Take the 2-minute tour ×
Stack Overflow is a question and answer site for professional and enthusiast programmers. It's 100% free, no registration required.

I'm trying to come up with a clever way of parsing assembly code. For example, if the registers are numbered from 0 to 31, I want to accept $31 but not $32.

I would like to do these while I parse the source code, because 1) I want to use the position information. 2) I like it simple.

My best idea is to use a special parser to indicate failure.

For example I could write

import Text.Parsec hiding (label)
import Text.Parsec.Token
import Text.Parsec.Language (emptyDef)
import Text.Parsec.String
import Text.Parsec.Expr
import Text.Parsec.Perm

data Register = Register Integer
  deriving (Eq, Ord, Show)

register :: Parser Register
register = do char '$'
              n <- onlyWhen "Register number must be between 0 and 31" 
                            (\n -> n >= 0 && n <= 31) (decimal p)
              return $ Register n

onlyWhen :: String -> (a -> Bool) -> Parser a -> Parser a
onlyWhen mess pred pars 
  = do r <- pars
       if pred r then return r
                 else fail mess

p = makeTokenParser emptyDef

It works, but the error message contains traces of the parsing state, which is unfortunate.

What would be the best way to do it? Is there some additional library for doing this kind of things?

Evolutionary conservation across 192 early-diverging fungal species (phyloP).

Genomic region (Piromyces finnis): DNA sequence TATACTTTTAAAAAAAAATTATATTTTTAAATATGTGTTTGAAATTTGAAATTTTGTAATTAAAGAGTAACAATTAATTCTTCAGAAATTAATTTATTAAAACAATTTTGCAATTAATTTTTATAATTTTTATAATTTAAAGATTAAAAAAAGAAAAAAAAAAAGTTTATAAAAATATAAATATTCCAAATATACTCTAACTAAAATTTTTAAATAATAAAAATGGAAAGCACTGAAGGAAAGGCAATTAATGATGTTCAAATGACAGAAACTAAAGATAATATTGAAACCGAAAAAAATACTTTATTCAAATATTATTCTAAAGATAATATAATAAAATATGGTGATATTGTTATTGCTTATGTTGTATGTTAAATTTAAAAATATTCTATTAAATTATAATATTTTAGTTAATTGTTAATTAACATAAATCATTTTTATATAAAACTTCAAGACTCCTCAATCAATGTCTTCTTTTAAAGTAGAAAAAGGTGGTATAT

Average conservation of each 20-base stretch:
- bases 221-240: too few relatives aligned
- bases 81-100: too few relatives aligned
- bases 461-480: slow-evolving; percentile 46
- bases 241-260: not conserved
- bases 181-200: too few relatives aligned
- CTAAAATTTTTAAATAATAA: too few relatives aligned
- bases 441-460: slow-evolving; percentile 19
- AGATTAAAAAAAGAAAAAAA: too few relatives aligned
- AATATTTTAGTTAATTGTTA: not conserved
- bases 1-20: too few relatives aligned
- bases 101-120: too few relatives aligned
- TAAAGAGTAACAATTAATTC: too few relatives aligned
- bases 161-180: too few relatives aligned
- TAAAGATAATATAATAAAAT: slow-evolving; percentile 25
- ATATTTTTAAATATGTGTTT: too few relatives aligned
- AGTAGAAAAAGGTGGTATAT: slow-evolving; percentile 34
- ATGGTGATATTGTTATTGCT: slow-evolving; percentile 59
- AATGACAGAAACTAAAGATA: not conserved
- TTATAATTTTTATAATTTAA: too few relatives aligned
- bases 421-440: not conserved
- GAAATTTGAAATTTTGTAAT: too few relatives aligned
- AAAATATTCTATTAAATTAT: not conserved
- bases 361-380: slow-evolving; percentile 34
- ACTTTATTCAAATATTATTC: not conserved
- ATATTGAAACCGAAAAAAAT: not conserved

share|improve this question
    
That error message seems decent—what would you like it to look like? –  J. Abrahamson Aug 6 '13 at 14:14
    
It would be better if the error message would be just my message, with error positon. –  Boldizsár Németh Aug 6 '13 at 15:29
    
Should this sort of knowledge be part of the parser? It's not syntactical... I would be mightily confused if my compiler decided to spew a syntax error for an unbound variable or something –  jozefg Aug 6 '13 at 15:38
    
It's totally syntactical and should part of the parser. –  augustss Aug 6 '13 at 16:17
1  
Ah, you want to annotate the error with the error position? Some of the other parser combinator libraries besides Parsec do this---uu-parsinglib and trifecta off the top of my head---for all errors. Parsec takes slightly more effect: you can access the SourcePos of an error using errorPos :: ParseError -> SourcePos. –  J. Abrahamson Aug 6 '13 at 17:01

1 Answer 1

Try to extract Error messages

getErrorMessage (ParseError p xs) = show p ++ concat $ map messageString xs
share|improve this answer

Your Answer

 
discard

By posting your answer, you agree to the privacy policy and terms of service.

Not the answer you're looking for? Browse other questions tagged or ask your own question.